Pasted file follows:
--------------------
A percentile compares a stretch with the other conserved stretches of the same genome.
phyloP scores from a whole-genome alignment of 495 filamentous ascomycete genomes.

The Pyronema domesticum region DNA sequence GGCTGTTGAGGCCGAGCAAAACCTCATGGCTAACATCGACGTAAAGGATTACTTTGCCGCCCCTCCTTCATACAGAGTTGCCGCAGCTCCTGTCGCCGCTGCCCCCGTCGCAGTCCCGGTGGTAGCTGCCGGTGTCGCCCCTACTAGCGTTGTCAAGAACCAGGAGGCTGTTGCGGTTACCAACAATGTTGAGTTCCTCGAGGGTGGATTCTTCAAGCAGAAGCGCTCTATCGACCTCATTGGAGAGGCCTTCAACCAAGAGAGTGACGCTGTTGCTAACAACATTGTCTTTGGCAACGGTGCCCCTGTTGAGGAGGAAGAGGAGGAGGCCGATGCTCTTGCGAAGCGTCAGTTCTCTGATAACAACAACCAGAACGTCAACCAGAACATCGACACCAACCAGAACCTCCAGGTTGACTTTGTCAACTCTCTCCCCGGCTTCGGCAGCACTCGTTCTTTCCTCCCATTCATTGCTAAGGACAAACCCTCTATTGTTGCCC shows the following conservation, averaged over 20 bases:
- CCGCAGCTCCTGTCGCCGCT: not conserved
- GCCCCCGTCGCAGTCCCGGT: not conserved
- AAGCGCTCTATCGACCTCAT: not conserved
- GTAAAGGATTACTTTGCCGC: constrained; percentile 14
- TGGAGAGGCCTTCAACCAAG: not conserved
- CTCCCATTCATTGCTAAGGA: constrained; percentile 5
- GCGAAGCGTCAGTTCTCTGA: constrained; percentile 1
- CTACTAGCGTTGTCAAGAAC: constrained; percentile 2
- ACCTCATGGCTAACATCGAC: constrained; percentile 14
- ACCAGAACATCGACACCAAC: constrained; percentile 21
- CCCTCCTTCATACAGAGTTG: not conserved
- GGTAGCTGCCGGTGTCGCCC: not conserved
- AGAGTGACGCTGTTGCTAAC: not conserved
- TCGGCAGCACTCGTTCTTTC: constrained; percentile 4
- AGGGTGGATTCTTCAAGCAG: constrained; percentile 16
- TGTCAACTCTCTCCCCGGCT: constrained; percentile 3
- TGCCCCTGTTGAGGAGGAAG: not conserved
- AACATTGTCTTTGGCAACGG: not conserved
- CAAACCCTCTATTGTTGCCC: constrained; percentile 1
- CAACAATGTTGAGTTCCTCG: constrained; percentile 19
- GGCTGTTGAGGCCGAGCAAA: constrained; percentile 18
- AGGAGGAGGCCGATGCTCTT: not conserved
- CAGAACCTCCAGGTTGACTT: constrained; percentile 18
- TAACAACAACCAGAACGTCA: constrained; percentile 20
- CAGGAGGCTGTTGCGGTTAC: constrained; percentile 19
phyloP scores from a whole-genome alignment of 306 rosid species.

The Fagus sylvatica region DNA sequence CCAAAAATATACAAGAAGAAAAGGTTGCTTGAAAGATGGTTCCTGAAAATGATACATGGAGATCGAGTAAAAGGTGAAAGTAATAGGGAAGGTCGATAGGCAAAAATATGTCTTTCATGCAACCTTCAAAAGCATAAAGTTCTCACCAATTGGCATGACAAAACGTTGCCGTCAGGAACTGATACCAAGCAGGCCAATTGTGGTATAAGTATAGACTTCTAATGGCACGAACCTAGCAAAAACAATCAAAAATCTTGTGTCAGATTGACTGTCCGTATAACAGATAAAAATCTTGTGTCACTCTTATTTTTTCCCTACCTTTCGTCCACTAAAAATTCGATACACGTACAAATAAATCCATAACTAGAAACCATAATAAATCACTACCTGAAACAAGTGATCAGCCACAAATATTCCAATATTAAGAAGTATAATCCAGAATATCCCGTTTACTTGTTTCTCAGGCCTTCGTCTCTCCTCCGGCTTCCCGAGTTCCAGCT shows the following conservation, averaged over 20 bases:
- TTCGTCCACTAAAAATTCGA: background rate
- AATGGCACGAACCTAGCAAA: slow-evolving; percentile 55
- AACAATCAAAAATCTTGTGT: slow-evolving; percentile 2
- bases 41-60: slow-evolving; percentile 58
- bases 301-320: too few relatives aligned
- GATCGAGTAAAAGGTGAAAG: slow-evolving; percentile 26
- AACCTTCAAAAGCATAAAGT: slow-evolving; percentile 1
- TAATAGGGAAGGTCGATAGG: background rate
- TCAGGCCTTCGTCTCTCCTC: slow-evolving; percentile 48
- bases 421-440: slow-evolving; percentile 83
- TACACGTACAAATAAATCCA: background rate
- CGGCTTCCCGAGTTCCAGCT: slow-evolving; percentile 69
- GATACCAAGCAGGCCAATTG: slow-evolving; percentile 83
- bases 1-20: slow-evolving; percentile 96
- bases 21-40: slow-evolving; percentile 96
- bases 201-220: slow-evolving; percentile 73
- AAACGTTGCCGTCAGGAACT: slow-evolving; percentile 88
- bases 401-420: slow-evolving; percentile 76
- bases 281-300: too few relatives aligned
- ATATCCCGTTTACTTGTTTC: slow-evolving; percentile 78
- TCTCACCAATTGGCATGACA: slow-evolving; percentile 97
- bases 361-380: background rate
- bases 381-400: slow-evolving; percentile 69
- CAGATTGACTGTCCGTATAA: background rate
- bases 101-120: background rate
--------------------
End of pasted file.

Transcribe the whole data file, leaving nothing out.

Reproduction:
A percentile compares a stretch with the other conserved stretches of the same genome.
phyloP scores from a whole-genome alignment of 495 filamentous ascomycete genomes.

The Pyronema domesticum region DNA sequence GGCTGTTGAGGCCGAGCAAAACCTCATGGCTAACATCGACGTAAAGGATTACTTTGCCGCCCCTCCTTCATACAGAGTTGCCGCAGCTCCTGTCGCCGCTGCCCCCGTCGCAGTCCCGGTGGTAGCTGCCGGTGTCGCCCCTACTAGCGTTGTCAAGAACCAGGAGGCTGTTGCGGTTACCAACAATGTTGAGTTCCTCGAGGGTGGATTCTTCAAGCAGAAGCGCTCTATCGACCTCATTGGAGAGGCCTTCAACCAAGAGAGTGACGCTGTTGCTAACAACATTGTCTTTGGCAACGGTGCCCCTGTTGAGGAGGAAGAGGAGGAGGCCGATGCTCTTGCGAAGCGTCAGTTCTCTGATAACAACAACCAGAACGTCAACCAGAACATCGACACCAACCAGAACCTCCAGGTTGACTTTGTCAACTCTCTCCCCGGCTTCGGCAGCACTCGTTCTTTCCTCCCATTCATTGCTAAGGACAAACCCTCTATTGTTGCCC shows the following conservation, averaged over 20 bases:
- CCGCAGCTCCTGTCGCCGCT: not conserved
- GCCCCCGTCGCAGTCCCGGT: not conserved
- AAGCGCTCTATCGACCTCAT: not conserved
- GTAAAGGATTACTTTGCCGC: constrained; percentile 14
- TGGAGAGGCCTTCAACCAAG: not conserved
- CTCCCATTCATTGCTAAGGA: constrained; percentile 5
- GCGAAGCGTCAGTTCTCTGA: constrained; percentile 1
- CTACTAGCGTTGTCAAGAAC: constrained; percentile 2
- ACCTCATGGCTAACATCGAC: constrained; percentile 14
- ACCAGAACATCGACACCAAC: constrained; percentile 21
- CCCTCCTTCATACAGAGTTG: not conserved
- GGTAGCTGCCGGTGTCGCCC: not conserved
- AGAGTGACGCTGTTGCTAAC: not conserved
- TCGGCAGCACTCGTTCTTTC: constrained; percentile 4
- AGGGTGGATTCTTCAAGCAG: constrained; percentile 16
- TGTCAACTCTCTCCCCGGCT: constrained; percentile 3
- TGCCCCTGTTGAGGAGGAAG: not conserved
- AACATTGTCTTTGGCAACGG: not conserved
- CAAACCCTCTATTGTTGCCC: constrained; percentile 1
- CAACAATGTTGAGTTCCTCG: constrained; percentile 19
- GGCTGTTGAGGCCGAGCAAA: constrained; percentile 18
- AGGAGGAGGCCGATGCTCTT: not conserved
- CAGAACCTCCAGGTTGACTT: constrained; percentile 18
- TAACAACAACCAGAACGTCA: constrained; percentile 20
- CAGGAGGCTGTTGCGGTTAC: constrained; percentile 19
phyloP scores from a whole-genome alignment of 306 rosid species.

The Fagus sylvatica region DNA sequence CCAAAAATATACAAGAAGAAAAGGTTGCTTGAAAGATGGTTCCTGAAAATGATACATGGAGATCGAGTAAAAGGTGAAAGTAATAGGGAAGGTCGATAGGCAAAAATATGTCTTTCATGCAACCTTCAAAAGCATAAAGTTCTCACCAATTGGCATGACAAAACGTTGCCGTCAGGAACTGATACCAAGCAGGCCAATTGTGGTATAAGTATAGACTTCTAATGGCACGAACCTAGCAAAAACAATCAAAAATCTTGTGTCAGATTGACTGTCCGTATAACAGATAAAAATCTTGTGTCACTCTTATTTTTTCCCTACCTTTCGTCCACTAAAAATTCGATACACGTACAAATAAATCCATAACTAGAAACCATAATAAATCACTACCTGAAACAAGTGATCAGCCACAAATATTCCAATATTAAGAAGTATAATCCAGAATATCCCGTTTACTTGTTTCTCAGGCCTTCGTCTCTCCTCCGGCTTCCCGAGTTCCAGCT shows the following conservation, averaged over 20 bases:
- TTCGTCCACTAAAAATTCGA: background rate
- AATGGCACGAACCTAGCAAA: slow-evolving; percentile 55
- AACAATCAAAAATCTTGTGT: slow-evolving; percentile 2
- bases 41-60: slow-evolving; percentile 58
- bases 301-320: too few relatives aligned
- GATCGAGTAAAAGGTGAAAG: slow-evolving; percentile 26
- AACCTTCAAAAGCATAAAGT: slow-evolving; percentile 1
- TAATAGGGAAGGTCGATAGG: background rate
- TCAGGCCTTCGTCTCTCCTC: slow-evolving; percentile 48
- bases 421-440: slow-evolving; percentile 83
- TACACGTACAAATAAATCCA: background rate
- CGGCTTCCCGAGTTCCAGCT: slow-evolving; percentile 69
- GATACCAAGCAGGCCAATTG: slow-evolving; percentile 83
- bases 1-20: slow-evolving; percentile 96
- bases 21-40: slow-evolving; percentile 96
- bases 201-220: slow-evolving; percentile 73
- AAACGTTGCCGTCAGGAACT: slow-evolving; percentile 88
- bases 401-420: slow-evolving; percentile 76
- bases 281-300: too few relatives aligned
- ATATCCCGTTTACTTGTTTC: slow-evolving; percentile 78
- TCTCACCAATTGGCATGACA: slow-evolving; percentile 97
- bases 361-380: background rate
- bases 381-400: slow-evolving; percentile 69
- CAGATTGACTGTCCGTATAA: background rate
- bases 101-120: background rate